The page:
2. I have an account, but I don’t use it much beyond a backup source for things like contacts and the web galleries for non-flickr-ing friends and family.

    I kind of keep waiting for the other shoe to drop with .mac, and wonder if the iphone update will be that moment when it becomes a really cool personal cloud with perfect automatic synching, but I won’t hold my breath on it either.

  3. I have an account and, like Derek, find the synching between many Macs and my .mac the single best feature. I run 8 email accounts and have close to 1,000 contacts in my address book. Backing those up every day, without having to think about it, and synching them across all the Macs I use is totally worth $100 / year.

    I use the 10 GB of online storage for my Documents folder, which is < that size and contains all my key files. Media files (photos, videos, audio) I backup to a local, external drive. Bookmark synching is a bonus, along with the rest of the iLife business. I have never used the web tools for photos, web pages, etc.

    Basically, if you use more than one Mac, or you use a laptop that moves around a lot and you worry about it getting stolen / beaten up, it’s a pretty good way to go.

  4. I use JungleDisk both at work and at home for backup. ( I’ve been using it for about 10 months now. I’ve only had to dig into the archives once but it worked beautifully.

    At 200GB it may not be feasible but it’s very reasonably priced (it uses Amazon’s S3 for storage).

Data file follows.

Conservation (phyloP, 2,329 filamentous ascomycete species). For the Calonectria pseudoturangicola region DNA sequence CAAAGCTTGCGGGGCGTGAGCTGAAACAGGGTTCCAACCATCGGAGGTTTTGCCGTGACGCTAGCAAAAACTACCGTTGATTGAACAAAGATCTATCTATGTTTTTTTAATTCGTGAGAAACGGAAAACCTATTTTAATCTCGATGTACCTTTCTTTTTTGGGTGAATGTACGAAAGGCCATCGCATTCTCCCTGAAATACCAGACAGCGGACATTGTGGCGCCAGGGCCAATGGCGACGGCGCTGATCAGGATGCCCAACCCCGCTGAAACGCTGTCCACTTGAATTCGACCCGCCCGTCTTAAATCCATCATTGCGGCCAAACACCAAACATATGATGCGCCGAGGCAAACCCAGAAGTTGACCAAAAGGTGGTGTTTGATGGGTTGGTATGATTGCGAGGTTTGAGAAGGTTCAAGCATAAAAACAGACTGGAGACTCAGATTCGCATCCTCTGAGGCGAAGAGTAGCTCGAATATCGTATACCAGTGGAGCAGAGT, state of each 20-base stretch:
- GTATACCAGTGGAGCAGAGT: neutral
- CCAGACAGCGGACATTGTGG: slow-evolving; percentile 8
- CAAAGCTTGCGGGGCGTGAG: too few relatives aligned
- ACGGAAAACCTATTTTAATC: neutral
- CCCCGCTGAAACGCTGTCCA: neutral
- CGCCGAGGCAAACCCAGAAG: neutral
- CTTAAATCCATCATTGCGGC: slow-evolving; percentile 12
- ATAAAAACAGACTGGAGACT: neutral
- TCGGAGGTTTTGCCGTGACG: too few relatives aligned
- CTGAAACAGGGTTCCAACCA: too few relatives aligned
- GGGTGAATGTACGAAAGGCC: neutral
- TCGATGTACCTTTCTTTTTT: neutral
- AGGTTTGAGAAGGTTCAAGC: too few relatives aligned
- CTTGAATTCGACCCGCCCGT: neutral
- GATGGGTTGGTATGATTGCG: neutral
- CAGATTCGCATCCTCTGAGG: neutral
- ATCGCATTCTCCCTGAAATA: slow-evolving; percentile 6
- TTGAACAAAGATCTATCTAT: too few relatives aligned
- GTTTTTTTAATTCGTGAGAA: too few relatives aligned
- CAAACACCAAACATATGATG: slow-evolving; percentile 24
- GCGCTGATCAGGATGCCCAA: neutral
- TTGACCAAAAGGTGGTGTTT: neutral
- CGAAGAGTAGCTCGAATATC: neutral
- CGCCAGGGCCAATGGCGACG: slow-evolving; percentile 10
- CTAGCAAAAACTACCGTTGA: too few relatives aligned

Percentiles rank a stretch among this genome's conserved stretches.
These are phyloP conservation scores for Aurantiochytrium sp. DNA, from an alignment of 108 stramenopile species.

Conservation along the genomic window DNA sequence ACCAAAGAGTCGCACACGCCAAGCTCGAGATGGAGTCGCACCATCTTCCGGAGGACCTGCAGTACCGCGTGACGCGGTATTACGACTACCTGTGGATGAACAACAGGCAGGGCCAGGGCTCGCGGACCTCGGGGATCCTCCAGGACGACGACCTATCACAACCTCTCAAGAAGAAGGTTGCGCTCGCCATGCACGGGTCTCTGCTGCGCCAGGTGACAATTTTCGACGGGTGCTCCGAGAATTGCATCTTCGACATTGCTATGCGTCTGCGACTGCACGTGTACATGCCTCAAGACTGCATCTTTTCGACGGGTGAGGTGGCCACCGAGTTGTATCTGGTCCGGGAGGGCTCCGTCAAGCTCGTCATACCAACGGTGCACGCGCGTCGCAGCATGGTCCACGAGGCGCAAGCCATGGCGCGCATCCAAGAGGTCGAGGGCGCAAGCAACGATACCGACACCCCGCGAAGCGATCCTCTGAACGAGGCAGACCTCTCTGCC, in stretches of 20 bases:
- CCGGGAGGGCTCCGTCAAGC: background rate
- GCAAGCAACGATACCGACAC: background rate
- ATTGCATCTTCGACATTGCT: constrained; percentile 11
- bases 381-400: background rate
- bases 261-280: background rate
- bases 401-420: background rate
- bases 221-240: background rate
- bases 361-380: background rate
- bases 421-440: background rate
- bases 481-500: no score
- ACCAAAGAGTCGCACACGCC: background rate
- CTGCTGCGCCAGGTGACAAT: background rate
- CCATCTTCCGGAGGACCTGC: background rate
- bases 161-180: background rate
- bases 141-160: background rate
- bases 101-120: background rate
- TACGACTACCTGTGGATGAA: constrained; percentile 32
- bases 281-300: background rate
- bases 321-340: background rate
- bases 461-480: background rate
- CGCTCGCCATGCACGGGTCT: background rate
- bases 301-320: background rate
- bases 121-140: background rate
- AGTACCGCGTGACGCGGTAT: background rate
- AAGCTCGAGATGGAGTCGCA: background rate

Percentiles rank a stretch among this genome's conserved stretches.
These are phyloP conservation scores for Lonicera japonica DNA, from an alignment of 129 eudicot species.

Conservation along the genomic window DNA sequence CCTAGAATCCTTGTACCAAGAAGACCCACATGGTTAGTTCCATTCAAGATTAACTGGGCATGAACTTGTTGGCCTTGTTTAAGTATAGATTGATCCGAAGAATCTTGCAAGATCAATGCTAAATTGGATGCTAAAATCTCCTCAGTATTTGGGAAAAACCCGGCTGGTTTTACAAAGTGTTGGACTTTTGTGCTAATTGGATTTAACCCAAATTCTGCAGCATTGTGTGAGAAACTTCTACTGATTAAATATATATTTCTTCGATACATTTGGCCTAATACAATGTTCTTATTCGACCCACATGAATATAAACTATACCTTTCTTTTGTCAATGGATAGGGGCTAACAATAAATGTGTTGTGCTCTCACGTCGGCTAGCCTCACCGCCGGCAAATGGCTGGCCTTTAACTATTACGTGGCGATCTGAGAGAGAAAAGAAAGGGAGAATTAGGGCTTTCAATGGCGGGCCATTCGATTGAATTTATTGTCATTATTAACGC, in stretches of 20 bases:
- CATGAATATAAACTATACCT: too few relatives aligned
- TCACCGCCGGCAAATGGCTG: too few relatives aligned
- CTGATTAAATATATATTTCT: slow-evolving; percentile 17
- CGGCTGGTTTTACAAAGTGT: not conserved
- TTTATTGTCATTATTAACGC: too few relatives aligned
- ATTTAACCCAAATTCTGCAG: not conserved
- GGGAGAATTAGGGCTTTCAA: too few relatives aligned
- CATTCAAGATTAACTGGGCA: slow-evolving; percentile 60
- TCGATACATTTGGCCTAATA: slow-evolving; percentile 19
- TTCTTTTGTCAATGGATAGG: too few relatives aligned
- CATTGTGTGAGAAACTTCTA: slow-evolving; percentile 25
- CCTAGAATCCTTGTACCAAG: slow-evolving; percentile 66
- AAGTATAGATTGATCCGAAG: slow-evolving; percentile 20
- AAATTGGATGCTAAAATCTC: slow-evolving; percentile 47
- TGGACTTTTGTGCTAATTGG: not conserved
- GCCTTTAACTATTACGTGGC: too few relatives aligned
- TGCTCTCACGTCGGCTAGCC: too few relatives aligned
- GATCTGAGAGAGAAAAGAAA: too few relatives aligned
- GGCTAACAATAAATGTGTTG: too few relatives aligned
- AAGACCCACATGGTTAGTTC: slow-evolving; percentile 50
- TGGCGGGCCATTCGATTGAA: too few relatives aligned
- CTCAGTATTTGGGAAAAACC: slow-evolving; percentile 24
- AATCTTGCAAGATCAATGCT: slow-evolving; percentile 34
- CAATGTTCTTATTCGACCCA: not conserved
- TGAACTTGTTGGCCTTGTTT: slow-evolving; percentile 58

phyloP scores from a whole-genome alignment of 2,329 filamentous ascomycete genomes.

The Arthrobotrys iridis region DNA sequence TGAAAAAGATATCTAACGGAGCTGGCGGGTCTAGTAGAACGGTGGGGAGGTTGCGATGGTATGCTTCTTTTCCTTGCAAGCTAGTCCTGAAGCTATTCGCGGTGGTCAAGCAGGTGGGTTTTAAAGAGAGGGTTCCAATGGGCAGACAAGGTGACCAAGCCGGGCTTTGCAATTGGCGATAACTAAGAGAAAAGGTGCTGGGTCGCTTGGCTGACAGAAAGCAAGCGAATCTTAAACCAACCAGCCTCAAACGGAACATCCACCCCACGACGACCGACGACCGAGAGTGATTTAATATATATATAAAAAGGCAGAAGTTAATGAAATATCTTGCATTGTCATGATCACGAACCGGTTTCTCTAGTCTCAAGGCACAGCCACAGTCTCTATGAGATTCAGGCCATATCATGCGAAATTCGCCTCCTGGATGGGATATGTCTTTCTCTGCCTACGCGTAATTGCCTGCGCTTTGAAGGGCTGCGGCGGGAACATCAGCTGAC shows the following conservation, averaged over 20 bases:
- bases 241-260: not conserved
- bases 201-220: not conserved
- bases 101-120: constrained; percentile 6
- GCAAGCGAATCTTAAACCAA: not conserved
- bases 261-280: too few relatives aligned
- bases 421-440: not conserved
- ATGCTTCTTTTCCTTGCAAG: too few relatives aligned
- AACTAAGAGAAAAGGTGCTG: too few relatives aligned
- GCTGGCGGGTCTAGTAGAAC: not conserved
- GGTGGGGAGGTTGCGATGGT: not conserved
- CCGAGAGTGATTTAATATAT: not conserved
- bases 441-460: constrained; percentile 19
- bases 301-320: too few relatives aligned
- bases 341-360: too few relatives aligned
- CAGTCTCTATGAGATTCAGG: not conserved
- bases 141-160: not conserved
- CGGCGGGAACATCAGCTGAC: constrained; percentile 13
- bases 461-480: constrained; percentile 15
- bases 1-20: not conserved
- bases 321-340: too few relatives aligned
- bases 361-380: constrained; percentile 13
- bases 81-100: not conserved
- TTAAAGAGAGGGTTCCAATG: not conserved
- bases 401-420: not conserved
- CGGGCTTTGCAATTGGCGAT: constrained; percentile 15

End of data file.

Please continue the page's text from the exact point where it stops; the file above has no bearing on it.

It’s encrypted and geographically distributed and easily accesible from any computer with a small install (there is also web-based data access called “JungleDisk Plus”).

  5. Are you back in Vancouver at the moment?

    I almost walked into either you, or your doppelganger when you/he turned to go into Zara yesterday afternoon on Robson.

  6. Andrew: I actually sent my doppelganger out for a new shirt. But, since he’s evil, he bought this striped, pink number.

    Yep, that was me. I needed to upgrade my outfit for the evening’s events.

  7. .mac doesn’t seem worth it.

    $99 a year can buy you some pretty good hosting out there – and you’ll get a lot more than 10 gigs of space.

    I am doing all my mail on gmail as a result, and there’s no syncing necessary of course. I’m using it to run 3 different pop accounts, several forwards and I love having everything in one place. This is also why, after setting up a webdav server to run my iCal, I ditched it in favor of Google Calendar. Why should I need to sync stuff that can already work on the web, and why should I be restricted to a limited number of computers, and why oh why would I ever pay for the inferior functionality?